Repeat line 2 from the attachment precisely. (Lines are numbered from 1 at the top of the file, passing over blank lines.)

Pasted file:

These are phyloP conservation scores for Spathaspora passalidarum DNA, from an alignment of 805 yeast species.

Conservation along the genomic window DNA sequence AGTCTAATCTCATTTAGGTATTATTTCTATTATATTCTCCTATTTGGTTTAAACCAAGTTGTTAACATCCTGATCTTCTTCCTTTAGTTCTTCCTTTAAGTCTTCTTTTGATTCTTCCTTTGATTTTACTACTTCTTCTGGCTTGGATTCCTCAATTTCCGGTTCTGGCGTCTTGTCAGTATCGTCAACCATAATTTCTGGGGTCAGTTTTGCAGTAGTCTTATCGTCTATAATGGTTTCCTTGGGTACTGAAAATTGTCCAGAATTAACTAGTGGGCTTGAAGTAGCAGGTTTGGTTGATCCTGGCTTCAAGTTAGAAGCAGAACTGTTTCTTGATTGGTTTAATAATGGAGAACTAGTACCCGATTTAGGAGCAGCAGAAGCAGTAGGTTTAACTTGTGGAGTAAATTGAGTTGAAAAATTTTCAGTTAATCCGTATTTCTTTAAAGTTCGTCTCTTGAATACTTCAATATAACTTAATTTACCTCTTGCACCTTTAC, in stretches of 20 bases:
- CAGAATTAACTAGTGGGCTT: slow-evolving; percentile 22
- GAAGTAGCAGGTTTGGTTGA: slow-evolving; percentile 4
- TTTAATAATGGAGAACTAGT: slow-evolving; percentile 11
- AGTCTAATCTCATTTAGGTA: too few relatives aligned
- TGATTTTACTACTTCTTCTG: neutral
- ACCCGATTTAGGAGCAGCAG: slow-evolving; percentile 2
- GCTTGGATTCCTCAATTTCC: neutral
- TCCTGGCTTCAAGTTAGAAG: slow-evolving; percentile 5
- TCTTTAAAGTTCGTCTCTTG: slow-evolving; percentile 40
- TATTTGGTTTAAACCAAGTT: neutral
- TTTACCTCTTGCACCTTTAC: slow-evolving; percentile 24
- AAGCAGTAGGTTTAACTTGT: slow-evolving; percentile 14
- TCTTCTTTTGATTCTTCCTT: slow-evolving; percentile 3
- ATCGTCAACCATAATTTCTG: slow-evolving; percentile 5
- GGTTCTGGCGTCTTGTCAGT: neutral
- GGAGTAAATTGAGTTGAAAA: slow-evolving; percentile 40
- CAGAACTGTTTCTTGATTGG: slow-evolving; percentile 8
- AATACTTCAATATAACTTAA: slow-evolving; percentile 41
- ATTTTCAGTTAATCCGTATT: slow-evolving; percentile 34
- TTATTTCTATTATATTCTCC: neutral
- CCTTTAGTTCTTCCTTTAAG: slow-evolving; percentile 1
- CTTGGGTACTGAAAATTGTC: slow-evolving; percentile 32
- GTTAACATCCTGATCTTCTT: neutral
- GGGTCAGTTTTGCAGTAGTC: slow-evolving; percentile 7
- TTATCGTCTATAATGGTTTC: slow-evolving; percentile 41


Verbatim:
Conservation along the genomic window DNA sequence AGTCTAATCTCATTTAGGTATTATTTCTATTATATTCTCCTATTTGGTTTAAACCAAGTTGTTAACATCCTGATCTTCTTCCTTTAGTTCTTCCTTTAAGTCTTCTTTTGATTCTTCCTTTGATTTTACTACTTCTTCTGGCTTGGATTCCTCAATTTCCGGTTCTGGCGTCTTGTCAGTATCGTCAACCATAATTTCTGGGGTCAGTTTTGCAGTAGTCTTATCGTCTATAATGGTTTCCTTGGGTACTGAAAATTGTCCAGAATTAACTAGTGGGCTTGAAGTAGCAGGTTTGGTTGATCCTGGCTTCAAGTTAGAAGCAGAACTGTTTCTTGATTGGTTTAATAATGGAGAACTAGTACCCGATTTAGGAGCAGCAGAAGCAGTAGGTTTAACTTGTGGAGTAAATTGAGTTGAAAAATTTTCAGTTAATCCGTATTTCTTTAAAGTTCGTCTCTTGAATACTTCAATATAACTTAATTTACCTCTTGCACCTTTAC, in stretches of 20 bases: